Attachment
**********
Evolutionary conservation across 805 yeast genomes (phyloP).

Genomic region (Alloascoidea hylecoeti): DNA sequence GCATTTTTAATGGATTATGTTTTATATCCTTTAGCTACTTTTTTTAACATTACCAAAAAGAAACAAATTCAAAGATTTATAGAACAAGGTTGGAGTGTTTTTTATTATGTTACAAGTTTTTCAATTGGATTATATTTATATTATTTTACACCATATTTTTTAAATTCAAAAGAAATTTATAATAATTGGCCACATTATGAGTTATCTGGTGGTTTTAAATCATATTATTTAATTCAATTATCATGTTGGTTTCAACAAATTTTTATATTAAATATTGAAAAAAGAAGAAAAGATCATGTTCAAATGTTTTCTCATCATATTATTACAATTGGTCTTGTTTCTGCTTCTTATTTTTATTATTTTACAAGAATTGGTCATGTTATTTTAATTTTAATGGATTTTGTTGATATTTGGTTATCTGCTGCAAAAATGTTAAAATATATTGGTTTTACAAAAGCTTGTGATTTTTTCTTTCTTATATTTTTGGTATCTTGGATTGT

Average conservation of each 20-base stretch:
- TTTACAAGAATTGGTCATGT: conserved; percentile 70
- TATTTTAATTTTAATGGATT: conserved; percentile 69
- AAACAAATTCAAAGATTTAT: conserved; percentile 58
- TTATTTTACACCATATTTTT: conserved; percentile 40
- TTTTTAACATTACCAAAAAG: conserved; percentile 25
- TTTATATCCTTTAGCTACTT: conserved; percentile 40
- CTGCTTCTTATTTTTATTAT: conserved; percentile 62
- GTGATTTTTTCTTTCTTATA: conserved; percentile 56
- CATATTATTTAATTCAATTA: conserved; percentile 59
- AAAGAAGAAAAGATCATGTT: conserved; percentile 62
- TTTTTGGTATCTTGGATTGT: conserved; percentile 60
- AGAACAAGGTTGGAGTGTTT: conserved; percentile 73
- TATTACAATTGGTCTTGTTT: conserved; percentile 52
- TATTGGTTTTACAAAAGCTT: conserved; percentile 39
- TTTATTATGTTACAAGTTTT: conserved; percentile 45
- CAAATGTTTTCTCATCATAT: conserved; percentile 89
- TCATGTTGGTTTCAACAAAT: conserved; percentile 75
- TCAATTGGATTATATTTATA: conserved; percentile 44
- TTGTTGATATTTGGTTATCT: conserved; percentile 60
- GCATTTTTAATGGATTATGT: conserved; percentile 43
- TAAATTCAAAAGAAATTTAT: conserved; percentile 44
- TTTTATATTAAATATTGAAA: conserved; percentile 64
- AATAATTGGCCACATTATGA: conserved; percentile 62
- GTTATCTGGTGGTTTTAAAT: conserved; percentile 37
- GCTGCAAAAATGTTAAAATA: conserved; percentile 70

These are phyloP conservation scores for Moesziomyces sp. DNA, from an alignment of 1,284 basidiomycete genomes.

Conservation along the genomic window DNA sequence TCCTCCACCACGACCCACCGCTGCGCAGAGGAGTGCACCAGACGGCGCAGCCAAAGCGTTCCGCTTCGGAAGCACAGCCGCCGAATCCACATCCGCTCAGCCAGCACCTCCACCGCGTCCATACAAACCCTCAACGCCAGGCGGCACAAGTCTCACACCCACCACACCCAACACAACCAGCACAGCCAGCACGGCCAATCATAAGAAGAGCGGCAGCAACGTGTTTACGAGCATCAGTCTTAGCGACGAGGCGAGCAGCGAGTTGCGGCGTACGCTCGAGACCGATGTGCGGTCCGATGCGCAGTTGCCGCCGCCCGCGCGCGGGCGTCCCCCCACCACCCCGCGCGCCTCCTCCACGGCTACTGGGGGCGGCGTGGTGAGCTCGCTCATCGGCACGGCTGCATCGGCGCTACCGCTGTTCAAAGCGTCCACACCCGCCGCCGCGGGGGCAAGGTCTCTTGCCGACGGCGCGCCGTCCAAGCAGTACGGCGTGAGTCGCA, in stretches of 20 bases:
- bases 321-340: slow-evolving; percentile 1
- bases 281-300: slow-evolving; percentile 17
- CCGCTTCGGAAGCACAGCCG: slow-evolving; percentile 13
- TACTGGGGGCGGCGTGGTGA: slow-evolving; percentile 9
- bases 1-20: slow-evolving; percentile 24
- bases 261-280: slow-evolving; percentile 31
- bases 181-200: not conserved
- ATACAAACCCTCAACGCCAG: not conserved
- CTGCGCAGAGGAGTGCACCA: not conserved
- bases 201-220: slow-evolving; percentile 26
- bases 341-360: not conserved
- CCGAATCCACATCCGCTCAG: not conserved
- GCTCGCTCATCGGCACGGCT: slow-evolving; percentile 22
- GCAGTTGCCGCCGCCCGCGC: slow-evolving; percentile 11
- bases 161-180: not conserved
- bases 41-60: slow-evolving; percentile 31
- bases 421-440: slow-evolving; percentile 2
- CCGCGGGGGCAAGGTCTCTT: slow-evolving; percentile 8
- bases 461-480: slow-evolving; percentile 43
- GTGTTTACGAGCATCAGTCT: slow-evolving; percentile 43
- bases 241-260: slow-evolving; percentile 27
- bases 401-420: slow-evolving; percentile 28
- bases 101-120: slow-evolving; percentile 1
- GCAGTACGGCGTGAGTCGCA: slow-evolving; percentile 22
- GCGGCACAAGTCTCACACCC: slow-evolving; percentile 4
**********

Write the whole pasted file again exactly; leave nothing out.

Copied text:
Evolutionary conservation across 805 yeast genomes (phyloP).

Genomic region (Alloascoidea hylecoeti): DNA sequence GCATTTTTAATGGATTATGTTTTATATCCTTTAGCTACTTTTTTTAACATTACCAAAAAGAAACAAATTCAAAGATTTATAGAACAAGGTTGGAGTGTTTTTTATTATGTTACAAGTTTTTCAATTGGATTATATTTATATTATTTTACACCATATTTTTTAAATTCAAAAGAAATTTATAATAATTGGCCACATTATGAGTTATCTGGTGGTTTTAAATCATATTATTTAATTCAATTATCATGTTGGTTTCAACAAATTTTTATATTAAATATTGAAAAAAGAAGAAAAGATCATGTTCAAATGTTTTCTCATCATATTATTACAATTGGTCTTGTTTCTGCTTCTTATTTTTATTATTTTACAAGAATTGGTCATGTTATTTTAATTTTAATGGATTTTGTTGATATTTGGTTATCTGCTGCAAAAATGTTAAAATATATTGGTTTTACAAAAGCTTGTGATTTTTTCTTTCTTATATTTTTGGTATCTTGGATTGT

Average conservation of each 20-base stretch:
- TTTACAAGAATTGGTCATGT: conserved; percentile 70
- TATTTTAATTTTAATGGATT: conserved; percentile 69
- AAACAAATTCAAAGATTTAT: conserved; percentile 58
- TTATTTTACACCATATTTTT: conserved; percentile 40
- TTTTTAACATTACCAAAAAG: conserved; percentile 25
- TTTATATCCTTTAGCTACTT: conserved; percentile 40
- CTGCTTCTTATTTTTATTAT: conserved; percentile 62
- GTGATTTTTTCTTTCTTATA: conserved; percentile 56
- CATATTATTTAATTCAATTA: conserved; percentile 59
- AAAGAAGAAAAGATCATGTT: conserved; percentile 62
- TTTTTGGTATCTTGGATTGT: conserved; percentile 60
- AGAACAAGGTTGGAGTGTTT: conserved; percentile 73
- TATTACAATTGGTCTTGTTT: conserved; percentile 52
- TATTGGTTTTACAAAAGCTT: conserved; percentile 39
- TTTATTATGTTACAAGTTTT: conserved; percentile 45
- CAAATGTTTTCTCATCATAT: conserved; percentile 89
- TCATGTTGGTTTCAACAAAT: conserved; percentile 75
- TCAATTGGATTATATTTATA: conserved; percentile 44
- TTGTTGATATTTGGTTATCT: conserved; percentile 60
- GCATTTTTAATGGATTATGT: conserved; percentile 43
- TAAATTCAAAAGAAATTTAT: conserved; percentile 44
- TTTTATATTAAATATTGAAA: conserved; percentile 64
- AATAATTGGCCACATTATGA: conserved; percentile 62
- GTTATCTGGTGGTTTTAAAT: conserved; percentile 37
- GCTGCAAAAATGTTAAAATA: conserved; percentile 70

These are phyloP conservation scores for Moesziomyces sp. DNA, from an alignment of 1,284 basidiomycete genomes.

Conservation along the genomic window DNA sequence TCCTCCACCACGACCCACCGCTGCGCAGAGGAGTGCACCAGACGGCGCAGCCAAAGCGTTCCGCTTCGGAAGCACAGCCGCCGAATCCACATCCGCTCAGCCAGCACCTCCACCGCGTCCATACAAACCCTCAACGCCAGGCGGCACAAGTCTCACACCCACCACACCCAACACAACCAGCACAGCCAGCACGGCCAATCATAAGAAGAGCGGCAGCAACGTGTTTACGAGCATCAGTCTTAGCGACGAGGCGAGCAGCGAGTTGCGGCGTACGCTCGAGACCGATGTGCGGTCCGATGCGCAGTTGCCGCCGCCCGCGCGCGGGCGTCCCCCCACCACCCCGCGCGCCTCCTCCACGGCTACTGGGGGCGGCGTGGTGAGCTCGCTCATCGGCACGGCTGCATCGGCGCTACCGCTGTTCAAAGCGTCCACACCCGCCGCCGCGGGGGCAAGGTCTCTTGCCGACGGCGCGCCGTCCAAGCAGTACGGCGTGAGTCGCA, in stretches of 20 bases:
- bases 321-340: slow-evolving; percentile 1
- bases 281-300: slow-evolving; percentile 17
- CCGCTTCGGAAGCACAGCCG: slow-evolving; percentile 13
- TACTGGGGGCGGCGTGGTGA: slow-evolving; percentile 9
- bases 1-20: slow-evolving; percentile 24
- bases 261-280: slow-evolving; percentile 31
- bases 181-200: not conserved
- ATACAAACCCTCAACGCCAG: not conserved
- CTGCGCAGAGGAGTGCACCA: not conserved
- bases 201-220: slow-evolving; percentile 26
- bases 341-360: not conserved
- CCGAATCCACATCCGCTCAG: not conserved
- GCTCGCTCATCGGCACGGCT: slow-evolving; percentile 22
- GCAGTTGCCGCCGCCCGCGC: slow-evolving; percentile 11
- bases 161-180: not conserved
- bases 41-60: slow-evolving; percentile 31
- bases 421-440: slow-evolving; percentile 2
- CCGCGGGGGCAAGGTCTCTT: slow-evolving; percentile 8
- bases 461-480: slow-evolving; percentile 43
- GTGTTTACGAGCATCAGTCT: slow-evolving; percentile 43
- bases 241-260: slow-evolving; percentile 27
- bases 401-420: slow-evolving; percentile 28
- bases 101-120: slow-evolving; percentile 1
- GCAGTACGGCGTGAGTCGCA: slow-evolving; percentile 22
- GCGGCACAAGTCTCACACCC: slow-evolving; percentile 4